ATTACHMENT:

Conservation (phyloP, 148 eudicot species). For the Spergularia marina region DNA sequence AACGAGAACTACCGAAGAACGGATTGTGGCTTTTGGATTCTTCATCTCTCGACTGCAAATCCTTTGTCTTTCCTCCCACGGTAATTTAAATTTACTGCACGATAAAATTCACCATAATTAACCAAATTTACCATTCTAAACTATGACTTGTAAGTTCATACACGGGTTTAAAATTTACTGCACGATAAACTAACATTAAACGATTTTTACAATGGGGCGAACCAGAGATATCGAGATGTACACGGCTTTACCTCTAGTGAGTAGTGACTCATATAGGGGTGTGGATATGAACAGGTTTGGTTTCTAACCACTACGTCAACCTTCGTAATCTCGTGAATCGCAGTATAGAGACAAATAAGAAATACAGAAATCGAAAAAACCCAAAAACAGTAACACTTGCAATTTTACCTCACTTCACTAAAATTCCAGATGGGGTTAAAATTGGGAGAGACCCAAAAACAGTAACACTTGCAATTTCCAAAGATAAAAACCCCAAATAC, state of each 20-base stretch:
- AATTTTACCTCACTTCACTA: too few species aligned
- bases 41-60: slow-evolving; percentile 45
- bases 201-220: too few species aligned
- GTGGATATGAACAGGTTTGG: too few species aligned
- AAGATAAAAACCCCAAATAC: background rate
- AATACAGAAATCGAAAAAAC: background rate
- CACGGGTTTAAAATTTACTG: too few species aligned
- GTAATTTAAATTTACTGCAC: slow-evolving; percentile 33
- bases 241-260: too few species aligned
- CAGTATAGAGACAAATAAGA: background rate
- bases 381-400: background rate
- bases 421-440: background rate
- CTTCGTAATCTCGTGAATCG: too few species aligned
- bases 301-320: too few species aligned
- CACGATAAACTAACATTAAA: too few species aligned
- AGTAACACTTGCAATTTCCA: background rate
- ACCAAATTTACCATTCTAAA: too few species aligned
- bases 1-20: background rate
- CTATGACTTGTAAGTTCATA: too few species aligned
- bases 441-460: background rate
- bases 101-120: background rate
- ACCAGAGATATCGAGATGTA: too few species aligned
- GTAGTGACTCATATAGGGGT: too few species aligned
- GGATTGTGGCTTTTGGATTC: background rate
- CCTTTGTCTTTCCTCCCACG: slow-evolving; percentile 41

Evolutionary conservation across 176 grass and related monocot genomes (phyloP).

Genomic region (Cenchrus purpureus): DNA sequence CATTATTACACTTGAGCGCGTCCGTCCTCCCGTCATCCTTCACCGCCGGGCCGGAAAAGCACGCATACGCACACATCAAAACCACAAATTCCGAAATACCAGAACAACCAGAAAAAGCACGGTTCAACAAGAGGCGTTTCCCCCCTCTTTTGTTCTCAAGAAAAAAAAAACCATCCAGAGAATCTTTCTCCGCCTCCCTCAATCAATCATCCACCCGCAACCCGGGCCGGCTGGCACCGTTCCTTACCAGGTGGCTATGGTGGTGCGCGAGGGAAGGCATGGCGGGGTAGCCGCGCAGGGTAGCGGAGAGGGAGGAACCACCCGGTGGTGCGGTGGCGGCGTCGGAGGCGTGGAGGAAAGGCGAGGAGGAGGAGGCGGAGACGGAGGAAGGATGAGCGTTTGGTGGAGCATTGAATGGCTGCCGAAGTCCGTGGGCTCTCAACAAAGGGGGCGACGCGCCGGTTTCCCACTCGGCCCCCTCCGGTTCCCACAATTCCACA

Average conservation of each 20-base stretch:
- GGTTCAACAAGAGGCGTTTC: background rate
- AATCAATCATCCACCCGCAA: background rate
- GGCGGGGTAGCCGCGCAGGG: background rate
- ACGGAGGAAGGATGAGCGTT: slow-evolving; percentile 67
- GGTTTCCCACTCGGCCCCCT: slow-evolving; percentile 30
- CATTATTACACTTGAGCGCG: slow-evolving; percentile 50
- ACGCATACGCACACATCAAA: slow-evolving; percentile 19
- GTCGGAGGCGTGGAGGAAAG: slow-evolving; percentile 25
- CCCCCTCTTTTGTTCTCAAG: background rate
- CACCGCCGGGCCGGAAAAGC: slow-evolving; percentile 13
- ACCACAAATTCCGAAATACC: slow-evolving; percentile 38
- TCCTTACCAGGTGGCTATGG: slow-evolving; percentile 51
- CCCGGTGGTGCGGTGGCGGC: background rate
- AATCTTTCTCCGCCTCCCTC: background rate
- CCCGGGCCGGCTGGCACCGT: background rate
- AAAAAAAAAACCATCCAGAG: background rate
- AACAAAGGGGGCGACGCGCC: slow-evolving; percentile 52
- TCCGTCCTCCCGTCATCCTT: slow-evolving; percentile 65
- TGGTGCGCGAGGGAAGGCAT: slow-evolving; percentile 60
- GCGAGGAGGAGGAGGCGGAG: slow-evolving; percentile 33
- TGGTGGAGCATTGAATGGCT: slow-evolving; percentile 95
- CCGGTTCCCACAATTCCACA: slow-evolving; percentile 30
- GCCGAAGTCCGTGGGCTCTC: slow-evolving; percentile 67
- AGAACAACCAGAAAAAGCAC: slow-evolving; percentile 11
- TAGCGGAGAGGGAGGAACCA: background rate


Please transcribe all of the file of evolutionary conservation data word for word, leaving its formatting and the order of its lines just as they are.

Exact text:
Conservation (phyloP, 148 eudicot species). For the Spergularia marina region DNA sequence AACGAGAACTACCGAAGAACGGATTGTGGCTTTTGGATTCTTCATCTCTCGACTGCAAATCCTTTGTCTTTCCTCCCACGGTAATTTAAATTTACTGCACGATAAAATTCACCATAATTAACCAAATTTACCATTCTAAACTATGACTTGTAAGTTCATACACGGGTTTAAAATTTACTGCACGATAAACTAACATTAAACGATTTTTACAATGGGGCGAACCAGAGATATCGAGATGTACACGGCTTTACCTCTAGTGAGTAGTGACTCATATAGGGGTGTGGATATGAACAGGTTTGGTTTCTAACCACTACGTCAACCTTCGTAATCTCGTGAATCGCAGTATAGAGACAAATAAGAAATACAGAAATCGAAAAAACCCAAAAACAGTAACACTTGCAATTTTACCTCACTTCACTAAAATTCCAGATGGGGTTAAAATTGGGAGAGACCCAAAAACAGTAACACTTGCAATTTCCAAAGATAAAAACCCCAAATAC, state of each 20-base stretch:
- AATTTTACCTCACTTCACTA: too few species aligned
- bases 41-60: slow-evolving; percentile 45
- bases 201-220: too few species aligned
- GTGGATATGAACAGGTTTGG: too few species aligned
- AAGATAAAAACCCCAAATAC: background rate
- AATACAGAAATCGAAAAAAC: background rate
- CACGGGTTTAAAATTTACTG: too few species aligned
- GTAATTTAAATTTACTGCAC: slow-evolving; percentile 33
- bases 241-260: too few species aligned
- CAGTATAGAGACAAATAAGA: background rate
- bases 381-400: background rate
- bases 421-440: background rate
- CTTCGTAATCTCGTGAATCG: too few species aligned
- bases 301-320: too few species aligned
- CACGATAAACTAACATTAAA: too few species aligned
- AGTAACACTTGCAATTTCCA: background rate
- ACCAAATTTACCATTCTAAA: too few species aligned
- bases 1-20: background rate
- CTATGACTTGTAAGTTCATA: too few species aligned
- bases 441-460: background rate
- bases 101-120: background rate
- ACCAGAGATATCGAGATGTA: too few species aligned
- GTAGTGACTCATATAGGGGT: too few species aligned
- GGATTGTGGCTTTTGGATTC: background rate
- CCTTTGTCTTTCCTCCCACG: slow-evolving; percentile 41

Evolutionary conservation across 176 grass and related monocot genomes (phyloP).

Genomic region (Cenchrus purpureus): DNA sequence CATTATTACACTTGAGCGCGTCCGTCCTCCCGTCATCCTTCACCGCCGGGCCGGAAAAGCACGCATACGCACACATCAAAACCACAAATTCCGAAATACCAGAACAACCAGAAAAAGCACGGTTCAACAAGAGGCGTTTCCCCCCTCTTTTGTTCTCAAGAAAAAAAAAACCATCCAGAGAATCTTTCTCCGCCTCCCTCAATCAATCATCCACCCGCAACCCGGGCCGGCTGGCACCGTTCCTTACCAGGTGGCTATGGTGGTGCGCGAGGGAAGGCATGGCGGGGTAGCCGCGCAGGGTAGCGGAGAGGGAGGAACCACCCGGTGGTGCGGTGGCGGCGTCGGAGGCGTGGAGGAAAGGCGAGGAGGAGGAGGCGGAGACGGAGGAAGGATGAGCGTTTGGTGGAGCATTGAATGGCTGCCGAAGTCCGTGGGCTCTCAACAAAGGGGGCGACGCGCCGGTTTCCCACTCGGCCCCCTCCGGTTCCCACAATTCCACA

Average conservation of each 20-base stretch:
- GGTTCAACAAGAGGCGTTTC: background rate
- AATCAATCATCCACCCGCAA: background rate
- GGCGGGGTAGCCGCGCAGGG: background rate
- ACGGAGGAAGGATGAGCGTT: slow-evolving; percentile 67
- GGTTTCCCACTCGGCCCCCT: slow-evolving; percentile 30
- CATTATTACACTTGAGCGCG: slow-evolving; percentile 50
- ACGCATACGCACACATCAAA: slow-evolving; percentile 19
- GTCGGAGGCGTGGAGGAAAG: slow-evolving; percentile 25
- CCCCCTCTTTTGTTCTCAAG: background rate
- CACCGCCGGGCCGGAAAAGC: slow-evolving; percentile 13
- ACCACAAATTCCGAAATACC: slow-evolving; percentile 38
- TCCTTACCAGGTGGCTATGG: slow-evolving; percentile 51
- CCCGGTGGTGCGGTGGCGGC: background rate
- AATCTTTCTCCGCCTCCCTC: background rate
- CCCGGGCCGGCTGGCACCGT: background rate
- AAAAAAAAAACCATCCAGAG: background rate
- AACAAAGGGGGCGACGCGCC: slow-evolving; percentile 52
- TCCGTCCTCCCGTCATCCTT: slow-evolving; percentile 65
- TGGTGCGCGAGGGAAGGCAT: slow-evolving; percentile 60
- GCGAGGAGGAGGAGGCGGAG: slow-evolving; percentile 33
- TGGTGGAGCATTGAATGGCT: slow-evolving; percentile 95
- CCGGTTCCCACAATTCCACA: slow-evolving; percentile 30
- GCCGAAGTCCGTGGGCTCTC: slow-evolving; percentile 67
- AGAACAACCAGAAAAAGCAC: slow-evolving; percentile 11
- TAGCGGAGAGGGAGGAACCA: background rate